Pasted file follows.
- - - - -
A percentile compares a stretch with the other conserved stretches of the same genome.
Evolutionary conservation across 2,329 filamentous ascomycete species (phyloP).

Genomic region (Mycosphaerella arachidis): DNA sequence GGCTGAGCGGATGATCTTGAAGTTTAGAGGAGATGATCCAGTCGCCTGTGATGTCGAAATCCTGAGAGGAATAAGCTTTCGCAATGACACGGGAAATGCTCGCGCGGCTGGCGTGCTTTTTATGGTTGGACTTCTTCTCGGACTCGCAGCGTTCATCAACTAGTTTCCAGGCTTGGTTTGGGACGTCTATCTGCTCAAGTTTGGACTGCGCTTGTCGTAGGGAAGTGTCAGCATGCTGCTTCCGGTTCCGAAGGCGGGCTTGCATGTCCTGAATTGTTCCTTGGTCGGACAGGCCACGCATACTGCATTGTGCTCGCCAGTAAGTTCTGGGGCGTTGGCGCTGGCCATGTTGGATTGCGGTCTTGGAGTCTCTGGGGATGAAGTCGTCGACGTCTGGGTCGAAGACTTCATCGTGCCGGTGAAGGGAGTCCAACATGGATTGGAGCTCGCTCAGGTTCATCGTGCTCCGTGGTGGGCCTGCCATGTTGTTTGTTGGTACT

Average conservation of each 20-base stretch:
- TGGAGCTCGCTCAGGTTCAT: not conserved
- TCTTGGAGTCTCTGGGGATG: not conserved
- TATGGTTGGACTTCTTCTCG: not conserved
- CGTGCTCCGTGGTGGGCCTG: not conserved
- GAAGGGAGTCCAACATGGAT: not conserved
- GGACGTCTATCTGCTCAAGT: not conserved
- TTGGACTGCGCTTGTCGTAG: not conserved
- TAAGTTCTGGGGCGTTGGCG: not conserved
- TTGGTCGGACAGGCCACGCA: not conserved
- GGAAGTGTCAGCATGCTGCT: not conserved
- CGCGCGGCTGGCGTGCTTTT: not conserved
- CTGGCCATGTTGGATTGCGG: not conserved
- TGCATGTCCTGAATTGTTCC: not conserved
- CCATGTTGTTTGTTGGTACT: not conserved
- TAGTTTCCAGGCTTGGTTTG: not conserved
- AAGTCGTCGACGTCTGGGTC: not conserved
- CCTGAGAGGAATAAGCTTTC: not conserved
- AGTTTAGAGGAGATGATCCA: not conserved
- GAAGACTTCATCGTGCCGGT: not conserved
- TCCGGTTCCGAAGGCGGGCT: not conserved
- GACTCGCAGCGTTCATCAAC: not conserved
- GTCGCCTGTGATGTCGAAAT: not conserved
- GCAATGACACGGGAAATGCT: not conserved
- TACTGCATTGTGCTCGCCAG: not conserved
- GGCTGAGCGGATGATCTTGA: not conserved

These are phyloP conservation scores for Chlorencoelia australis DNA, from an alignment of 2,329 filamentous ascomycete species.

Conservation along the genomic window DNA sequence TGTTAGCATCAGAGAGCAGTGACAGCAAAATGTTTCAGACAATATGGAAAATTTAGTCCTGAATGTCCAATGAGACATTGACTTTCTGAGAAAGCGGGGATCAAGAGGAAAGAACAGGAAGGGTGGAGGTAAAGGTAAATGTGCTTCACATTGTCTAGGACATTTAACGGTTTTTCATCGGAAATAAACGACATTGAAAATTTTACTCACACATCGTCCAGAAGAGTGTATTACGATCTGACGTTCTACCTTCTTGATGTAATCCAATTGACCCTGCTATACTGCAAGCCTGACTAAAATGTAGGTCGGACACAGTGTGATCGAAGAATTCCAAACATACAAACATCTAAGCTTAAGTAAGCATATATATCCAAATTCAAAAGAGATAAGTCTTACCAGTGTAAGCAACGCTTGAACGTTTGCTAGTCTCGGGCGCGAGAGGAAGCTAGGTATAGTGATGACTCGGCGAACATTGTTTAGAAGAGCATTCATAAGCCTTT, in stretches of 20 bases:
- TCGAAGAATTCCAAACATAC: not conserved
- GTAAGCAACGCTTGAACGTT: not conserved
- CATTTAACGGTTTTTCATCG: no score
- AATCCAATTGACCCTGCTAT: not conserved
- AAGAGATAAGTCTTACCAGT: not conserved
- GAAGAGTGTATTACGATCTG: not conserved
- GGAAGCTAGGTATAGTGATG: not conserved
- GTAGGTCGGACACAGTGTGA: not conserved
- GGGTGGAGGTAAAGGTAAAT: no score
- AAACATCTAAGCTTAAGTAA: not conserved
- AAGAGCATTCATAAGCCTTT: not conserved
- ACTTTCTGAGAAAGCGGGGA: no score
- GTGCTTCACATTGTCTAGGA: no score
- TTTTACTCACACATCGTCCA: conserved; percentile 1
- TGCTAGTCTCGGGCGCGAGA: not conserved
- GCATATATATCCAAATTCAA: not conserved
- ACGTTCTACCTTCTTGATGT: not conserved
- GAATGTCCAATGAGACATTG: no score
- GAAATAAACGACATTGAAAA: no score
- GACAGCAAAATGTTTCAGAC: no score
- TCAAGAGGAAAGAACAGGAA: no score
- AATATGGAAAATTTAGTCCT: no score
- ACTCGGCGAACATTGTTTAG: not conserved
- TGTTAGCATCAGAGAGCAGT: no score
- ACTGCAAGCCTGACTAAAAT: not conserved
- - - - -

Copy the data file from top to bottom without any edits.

A percentile compares a stretch with the other conserved stretches of the same genome.
Evolutionary conservation across 2,329 filamentous ascomycete species (phyloP).

Genomic region (Mycosphaerella arachidis): DNA sequence GGCTGAGCGGATGATCTTGAAGTTTAGAGGAGATGATCCAGTCGCCTGTGATGTCGAAATCCTGAGAGGAATAAGCTTTCGCAATGACACGGGAAATGCTCGCGCGGCTGGCGTGCTTTTTATGGTTGGACTTCTTCTCGGACTCGCAGCGTTCATCAACTAGTTTCCAGGCTTGGTTTGGGACGTCTATCTGCTCAAGTTTGGACTGCGCTTGTCGTAGGGAAGTGTCAGCATGCTGCTTCCGGTTCCGAAGGCGGGCTTGCATGTCCTGAATTGTTCCTTGGTCGGACAGGCCACGCATACTGCATTGTGCTCGCCAGTAAGTTCTGGGGCGTTGGCGCTGGCCATGTTGGATTGCGGTCTTGGAGTCTCTGGGGATGAAGTCGTCGACGTCTGGGTCGAAGACTTCATCGTGCCGGTGAAGGGAGTCCAACATGGATTGGAGCTCGCTCAGGTTCATCGTGCTCCGTGGTGGGCCTGCCATGTTGTTTGTTGGTACT

Average conservation of each 20-base stretch:
- TGGAGCTCGCTCAGGTTCAT: not conserved
- TCTTGGAGTCTCTGGGGATG: not conserved
- TATGGTTGGACTTCTTCTCG: not conserved
- CGTGCTCCGTGGTGGGCCTG: not conserved
- GAAGGGAGTCCAACATGGAT: not conserved
- GGACGTCTATCTGCTCAAGT: not conserved
- TTGGACTGCGCTTGTCGTAG: not conserved
- TAAGTTCTGGGGCGTTGGCG: not conserved
- TTGGTCGGACAGGCCACGCA: not conserved
- GGAAGTGTCAGCATGCTGCT: not conserved
- CGCGCGGCTGGCGTGCTTTT: not conserved
- CTGGCCATGTTGGATTGCGG: not conserved
- TGCATGTCCTGAATTGTTCC: not conserved
- CCATGTTGTTTGTTGGTACT: not conserved
- TAGTTTCCAGGCTTGGTTTG: not conserved
- AAGTCGTCGACGTCTGGGTC: not conserved
- CCTGAGAGGAATAAGCTTTC: not conserved
- AGTTTAGAGGAGATGATCCA: not conserved
- GAAGACTTCATCGTGCCGGT: not conserved
- TCCGGTTCCGAAGGCGGGCT: not conserved
- GACTCGCAGCGTTCATCAAC: not conserved
- GTCGCCTGTGATGTCGAAAT: not conserved
- GCAATGACACGGGAAATGCT: not conserved
- TACTGCATTGTGCTCGCCAG: not conserved
- GGCTGAGCGGATGATCTTGA: not conserved

These are phyloP conservation scores for Chlorencoelia australis DNA, from an alignment of 2,329 filamentous ascomycete species.

Conservation along the genomic window DNA sequence TGTTAGCATCAGAGAGCAGTGACAGCAAAATGTTTCAGACAATATGGAAAATTTAGTCCTGAATGTCCAATGAGACATTGACTTTCTGAGAAAGCGGGGATCAAGAGGAAAGAACAGGAAGGGTGGAGGTAAAGGTAAATGTGCTTCACATTGTCTAGGACATTTAACGGTTTTTCATCGGAAATAAACGACATTGAAAATTTTACTCACACATCGTCCAGAAGAGTGTATTACGATCTGACGTTCTACCTTCTTGATGTAATCCAATTGACCCTGCTATACTGCAAGCCTGACTAAAATGTAGGTCGGACACAGTGTGATCGAAGAATTCCAAACATACAAACATCTAAGCTTAAGTAAGCATATATATCCAAATTCAAAAGAGATAAGTCTTACCAGTGTAAGCAACGCTTGAACGTTTGCTAGTCTCGGGCGCGAGAGGAAGCTAGGTATAGTGATGACTCGGCGAACATTGTTTAGAAGAGCATTCATAAGCCTTT, in stretches of 20 bases:
- TCGAAGAATTCCAAACATAC: not conserved
- GTAAGCAACGCTTGAACGTT: not conserved
- CATTTAACGGTTTTTCATCG: no score
- AATCCAATTGACCCTGCTAT: not conserved
- AAGAGATAAGTCTTACCAGT: not conserved
- GAAGAGTGTATTACGATCTG: not conserved
- GGAAGCTAGGTATAGTGATG: not conserved
- GTAGGTCGGACACAGTGTGA: not conserved
- GGGTGGAGGTAAAGGTAAAT: no score
- AAACATCTAAGCTTAAGTAA: not conserved
- AAGAGCATTCATAAGCCTTT: not conserved
- ACTTTCTGAGAAAGCGGGGA: no score
- GTGCTTCACATTGTCTAGGA: no score
- TTTTACTCACACATCGTCCA: conserved; percentile 1
- TGCTAGTCTCGGGCGCGAGA: not conserved
- GCATATATATCCAAATTCAA: not conserved
- ACGTTCTACCTTCTTGATGT: not conserved
- GAATGTCCAATGAGACATTG: no score
- GAAATAAACGACATTGAAAA: no score
- GACAGCAAAATGTTTCAGAC: no score
- TCAAGAGGAAAGAACAGGAA: no score
- AATATGGAAAATTTAGTCCT: no score
- ACTCGGCGAACATTGTTTAG: not conserved
- TGTTAGCATCAGAGAGCAGT: no score
- ACTGCAAGCCTGACTAAAAT: not conserved